I miss those times dearly.

I miss them because once I started college I practically disconnected myself totally from the NBA. I didn’t have time to spend on the game. It was too much. I caught some news here and there, but that was it. So, I spent four years in a hiatus that saw incredible stuff happening (my Nuggets’ deep playoff runs, LeBron’s first rings, Durant’s ascension to the pantheon of greatness, Golden State starting to turn the table, etc…) and new faces arrive in the Association.

When I came back full time after finishing my studies I found myself a little lost. Who were all of those players? Rudy Gobert? Otto Porter? Cory Joseph? Clint Capela? Sorry, but I was missing something and felt totally lost. Where were the guys I knew just a few years back, and who were all those new faces making headlines? I’m not going to lie: I was so close to giving up but, after all, I had just “missed” four or five seasons and followed the prominent stories around the league. It shouldn’t be that hard to catch up.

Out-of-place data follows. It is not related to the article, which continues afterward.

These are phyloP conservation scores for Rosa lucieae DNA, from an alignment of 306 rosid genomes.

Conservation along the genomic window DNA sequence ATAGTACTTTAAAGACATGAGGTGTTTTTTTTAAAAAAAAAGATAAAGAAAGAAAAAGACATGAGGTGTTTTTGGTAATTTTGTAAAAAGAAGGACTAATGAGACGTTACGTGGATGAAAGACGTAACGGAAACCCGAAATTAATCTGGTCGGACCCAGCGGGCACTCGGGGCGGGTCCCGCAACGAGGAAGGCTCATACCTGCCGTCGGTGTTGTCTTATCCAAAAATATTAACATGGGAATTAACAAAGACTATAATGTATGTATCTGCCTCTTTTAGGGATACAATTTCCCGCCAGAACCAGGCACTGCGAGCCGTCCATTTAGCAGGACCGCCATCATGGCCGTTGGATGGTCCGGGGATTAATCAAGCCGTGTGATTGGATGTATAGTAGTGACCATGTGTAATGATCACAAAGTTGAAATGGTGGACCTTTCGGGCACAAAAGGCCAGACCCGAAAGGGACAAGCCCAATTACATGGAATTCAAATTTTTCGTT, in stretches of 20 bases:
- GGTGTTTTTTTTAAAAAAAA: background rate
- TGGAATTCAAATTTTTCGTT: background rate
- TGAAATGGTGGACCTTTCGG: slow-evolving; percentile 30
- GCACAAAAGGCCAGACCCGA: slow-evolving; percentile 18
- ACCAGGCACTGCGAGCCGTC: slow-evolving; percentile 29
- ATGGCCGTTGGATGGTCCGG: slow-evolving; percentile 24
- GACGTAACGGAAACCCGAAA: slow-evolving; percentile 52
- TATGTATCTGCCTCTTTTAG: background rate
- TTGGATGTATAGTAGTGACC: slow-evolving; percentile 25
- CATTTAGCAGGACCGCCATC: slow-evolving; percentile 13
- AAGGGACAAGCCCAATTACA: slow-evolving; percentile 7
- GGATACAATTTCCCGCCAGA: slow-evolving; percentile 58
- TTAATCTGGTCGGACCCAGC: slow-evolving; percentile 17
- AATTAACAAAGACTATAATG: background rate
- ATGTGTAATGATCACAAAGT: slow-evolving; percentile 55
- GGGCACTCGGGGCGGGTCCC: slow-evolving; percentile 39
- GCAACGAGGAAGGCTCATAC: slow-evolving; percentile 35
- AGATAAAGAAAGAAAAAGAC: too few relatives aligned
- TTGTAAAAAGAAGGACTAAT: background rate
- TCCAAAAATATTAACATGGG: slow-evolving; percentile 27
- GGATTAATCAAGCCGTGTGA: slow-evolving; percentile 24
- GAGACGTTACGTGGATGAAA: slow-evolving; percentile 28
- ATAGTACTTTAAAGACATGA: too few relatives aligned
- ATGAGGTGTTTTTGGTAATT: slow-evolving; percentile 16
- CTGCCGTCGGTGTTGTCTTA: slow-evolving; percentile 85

Turns out it wasn’t. Thank God. My passion for the sport helped keep me working towards getting back on track, for sure, but the NBA remained the same as always. A bunch of teams win, a bunch of them lose, and new players kept getting in through draft means. Sadly for new fans, they might have a little more trouble getting updated if they find themselves in the situation I was just a few years back.